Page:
What premium features are missing? Only the front windows are auto down/up, and you can’t upgrade to top-tier safety items like lane change warning and avoidance systems offered by other premium brands. Some might find the lack of an electronic parking brake a bit old school, but I happen to like handbrakes as do many other small car buyers, and like the steering wheel and shift knob, Acura’s brake lever is leather covered for that added premium touch.

By the end of the week I really grew fond the ILX Hybrid, although it’s a bit pricy compared to what might be seen by many as its main rival, the much-improved new 2013 Honda Civic Hybrid, due to arrive very soon. Acura shouldn’t overlook Lexus’ CT 200h that can be had for thousands less either, although that Prius-based hatchback model doesn’t offer the same level of standard features as the ILX Hybrid, such as leather seats and navigation. In fact, if you equip it to the same levels as Acura’s new HEV, you’ll be investing more than $40,000.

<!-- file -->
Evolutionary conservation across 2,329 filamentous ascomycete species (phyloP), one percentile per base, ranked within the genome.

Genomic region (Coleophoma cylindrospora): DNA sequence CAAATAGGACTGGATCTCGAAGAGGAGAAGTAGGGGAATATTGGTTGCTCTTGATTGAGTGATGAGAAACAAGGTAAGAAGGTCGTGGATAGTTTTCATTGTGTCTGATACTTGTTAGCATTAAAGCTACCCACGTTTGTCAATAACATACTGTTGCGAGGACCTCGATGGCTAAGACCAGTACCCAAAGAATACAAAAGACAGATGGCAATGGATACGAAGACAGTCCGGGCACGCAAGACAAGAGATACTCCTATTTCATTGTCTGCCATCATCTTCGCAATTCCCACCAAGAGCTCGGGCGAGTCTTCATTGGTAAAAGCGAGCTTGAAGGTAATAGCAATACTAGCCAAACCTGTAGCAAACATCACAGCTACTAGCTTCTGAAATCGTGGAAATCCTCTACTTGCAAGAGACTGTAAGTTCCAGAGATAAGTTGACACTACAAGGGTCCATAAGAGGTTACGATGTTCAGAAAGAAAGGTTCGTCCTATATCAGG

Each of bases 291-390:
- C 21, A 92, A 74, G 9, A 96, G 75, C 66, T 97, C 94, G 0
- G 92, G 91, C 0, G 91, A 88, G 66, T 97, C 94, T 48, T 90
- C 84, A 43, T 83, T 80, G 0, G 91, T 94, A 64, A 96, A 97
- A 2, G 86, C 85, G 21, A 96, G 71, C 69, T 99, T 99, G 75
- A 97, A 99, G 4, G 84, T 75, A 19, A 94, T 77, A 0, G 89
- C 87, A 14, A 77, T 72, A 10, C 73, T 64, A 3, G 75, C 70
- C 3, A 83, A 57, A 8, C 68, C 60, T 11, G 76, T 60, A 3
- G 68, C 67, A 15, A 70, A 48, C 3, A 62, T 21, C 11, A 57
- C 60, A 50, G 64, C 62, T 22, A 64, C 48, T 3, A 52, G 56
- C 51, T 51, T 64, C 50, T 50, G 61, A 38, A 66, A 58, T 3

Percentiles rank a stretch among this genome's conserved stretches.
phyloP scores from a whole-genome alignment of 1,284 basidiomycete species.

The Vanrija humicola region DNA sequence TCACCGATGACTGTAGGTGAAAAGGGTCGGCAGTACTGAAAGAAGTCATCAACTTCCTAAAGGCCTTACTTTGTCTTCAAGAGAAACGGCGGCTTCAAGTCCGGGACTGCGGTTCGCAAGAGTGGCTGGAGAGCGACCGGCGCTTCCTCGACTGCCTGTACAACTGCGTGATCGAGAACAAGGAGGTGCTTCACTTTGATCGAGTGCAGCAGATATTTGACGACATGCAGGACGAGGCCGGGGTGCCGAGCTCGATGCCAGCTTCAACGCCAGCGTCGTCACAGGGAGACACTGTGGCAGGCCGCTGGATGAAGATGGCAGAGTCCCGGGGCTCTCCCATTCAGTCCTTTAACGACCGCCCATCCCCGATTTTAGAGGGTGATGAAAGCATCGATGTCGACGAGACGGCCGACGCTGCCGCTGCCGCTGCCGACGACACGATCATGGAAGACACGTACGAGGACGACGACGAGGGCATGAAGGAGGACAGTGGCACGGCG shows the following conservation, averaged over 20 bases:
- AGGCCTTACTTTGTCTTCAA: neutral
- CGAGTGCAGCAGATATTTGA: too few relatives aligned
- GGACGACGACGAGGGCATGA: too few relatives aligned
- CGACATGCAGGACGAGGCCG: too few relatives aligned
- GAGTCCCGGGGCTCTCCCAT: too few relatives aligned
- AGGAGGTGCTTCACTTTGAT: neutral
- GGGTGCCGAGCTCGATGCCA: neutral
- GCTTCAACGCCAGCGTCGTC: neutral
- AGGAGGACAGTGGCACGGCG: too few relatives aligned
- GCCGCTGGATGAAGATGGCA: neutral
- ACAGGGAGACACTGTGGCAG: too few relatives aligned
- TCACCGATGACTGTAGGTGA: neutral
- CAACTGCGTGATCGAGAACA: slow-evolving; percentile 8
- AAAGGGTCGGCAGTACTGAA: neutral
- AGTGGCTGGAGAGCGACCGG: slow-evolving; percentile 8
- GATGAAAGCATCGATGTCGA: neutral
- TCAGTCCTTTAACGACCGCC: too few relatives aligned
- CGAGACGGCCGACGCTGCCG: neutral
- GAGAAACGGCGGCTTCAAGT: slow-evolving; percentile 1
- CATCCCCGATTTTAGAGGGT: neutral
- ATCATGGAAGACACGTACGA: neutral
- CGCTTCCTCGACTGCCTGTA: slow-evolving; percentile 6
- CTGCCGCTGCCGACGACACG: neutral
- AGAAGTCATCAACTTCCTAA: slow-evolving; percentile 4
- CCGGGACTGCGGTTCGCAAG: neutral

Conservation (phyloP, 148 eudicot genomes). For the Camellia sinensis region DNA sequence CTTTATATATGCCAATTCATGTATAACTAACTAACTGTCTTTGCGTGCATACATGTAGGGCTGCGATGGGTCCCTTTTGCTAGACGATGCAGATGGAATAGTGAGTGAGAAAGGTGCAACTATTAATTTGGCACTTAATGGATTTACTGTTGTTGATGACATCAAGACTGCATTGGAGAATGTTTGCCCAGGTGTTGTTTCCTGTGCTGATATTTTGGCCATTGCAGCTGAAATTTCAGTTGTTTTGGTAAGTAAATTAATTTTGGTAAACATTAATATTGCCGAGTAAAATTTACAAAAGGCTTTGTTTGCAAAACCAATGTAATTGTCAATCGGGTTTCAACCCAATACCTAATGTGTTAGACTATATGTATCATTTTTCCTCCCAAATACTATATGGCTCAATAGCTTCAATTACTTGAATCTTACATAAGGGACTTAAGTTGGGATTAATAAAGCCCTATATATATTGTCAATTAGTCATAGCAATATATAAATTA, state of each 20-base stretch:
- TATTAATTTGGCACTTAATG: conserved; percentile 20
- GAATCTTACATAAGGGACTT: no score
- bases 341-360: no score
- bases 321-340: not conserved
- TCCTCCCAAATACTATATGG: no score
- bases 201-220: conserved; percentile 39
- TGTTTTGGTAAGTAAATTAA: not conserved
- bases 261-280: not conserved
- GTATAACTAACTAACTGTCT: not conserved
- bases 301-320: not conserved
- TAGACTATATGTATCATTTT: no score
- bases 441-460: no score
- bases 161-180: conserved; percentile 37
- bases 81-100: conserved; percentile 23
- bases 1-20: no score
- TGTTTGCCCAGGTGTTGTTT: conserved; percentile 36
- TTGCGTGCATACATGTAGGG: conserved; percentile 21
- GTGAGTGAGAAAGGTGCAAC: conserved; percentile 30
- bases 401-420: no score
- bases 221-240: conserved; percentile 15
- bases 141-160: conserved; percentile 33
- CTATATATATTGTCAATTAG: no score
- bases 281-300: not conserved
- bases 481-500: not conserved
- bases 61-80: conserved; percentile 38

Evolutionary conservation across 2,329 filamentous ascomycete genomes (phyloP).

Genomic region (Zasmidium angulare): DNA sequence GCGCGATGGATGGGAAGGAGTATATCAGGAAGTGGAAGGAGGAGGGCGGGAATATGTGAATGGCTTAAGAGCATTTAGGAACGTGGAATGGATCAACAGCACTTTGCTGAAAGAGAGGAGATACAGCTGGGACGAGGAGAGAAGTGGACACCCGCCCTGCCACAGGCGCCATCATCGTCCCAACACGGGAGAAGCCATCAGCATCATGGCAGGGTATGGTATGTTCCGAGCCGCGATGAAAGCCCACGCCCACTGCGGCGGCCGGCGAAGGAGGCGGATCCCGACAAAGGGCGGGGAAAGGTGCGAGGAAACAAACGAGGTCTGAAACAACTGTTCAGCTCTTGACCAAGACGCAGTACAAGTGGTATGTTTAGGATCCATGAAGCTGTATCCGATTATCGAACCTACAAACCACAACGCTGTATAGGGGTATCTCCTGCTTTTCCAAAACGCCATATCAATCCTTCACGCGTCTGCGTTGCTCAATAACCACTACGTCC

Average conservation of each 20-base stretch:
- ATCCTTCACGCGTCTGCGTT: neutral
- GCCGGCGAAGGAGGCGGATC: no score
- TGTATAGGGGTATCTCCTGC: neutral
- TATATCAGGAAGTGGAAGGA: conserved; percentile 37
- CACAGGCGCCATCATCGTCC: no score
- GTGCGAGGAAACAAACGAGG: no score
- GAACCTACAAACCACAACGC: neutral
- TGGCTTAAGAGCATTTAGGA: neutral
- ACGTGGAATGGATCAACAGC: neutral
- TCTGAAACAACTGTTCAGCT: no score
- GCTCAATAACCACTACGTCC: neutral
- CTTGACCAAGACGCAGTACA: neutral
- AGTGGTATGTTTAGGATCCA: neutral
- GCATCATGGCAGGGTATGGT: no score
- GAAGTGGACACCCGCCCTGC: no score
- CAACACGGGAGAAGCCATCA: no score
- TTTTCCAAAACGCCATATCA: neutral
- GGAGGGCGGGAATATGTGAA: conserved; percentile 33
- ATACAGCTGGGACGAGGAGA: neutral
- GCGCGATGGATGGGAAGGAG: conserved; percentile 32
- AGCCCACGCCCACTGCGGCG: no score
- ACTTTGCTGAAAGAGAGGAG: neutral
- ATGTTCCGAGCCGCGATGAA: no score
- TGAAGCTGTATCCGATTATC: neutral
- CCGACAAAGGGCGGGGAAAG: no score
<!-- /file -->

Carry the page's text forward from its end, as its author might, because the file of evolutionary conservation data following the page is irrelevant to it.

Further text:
I suppose in this light the ILX Hybrid appears to be a relative bargain, and with its full set of features, premium fit and finish and surprisingly enjoyable performance, not to mention its stellar fuel economy, it’s difficult not to recommend.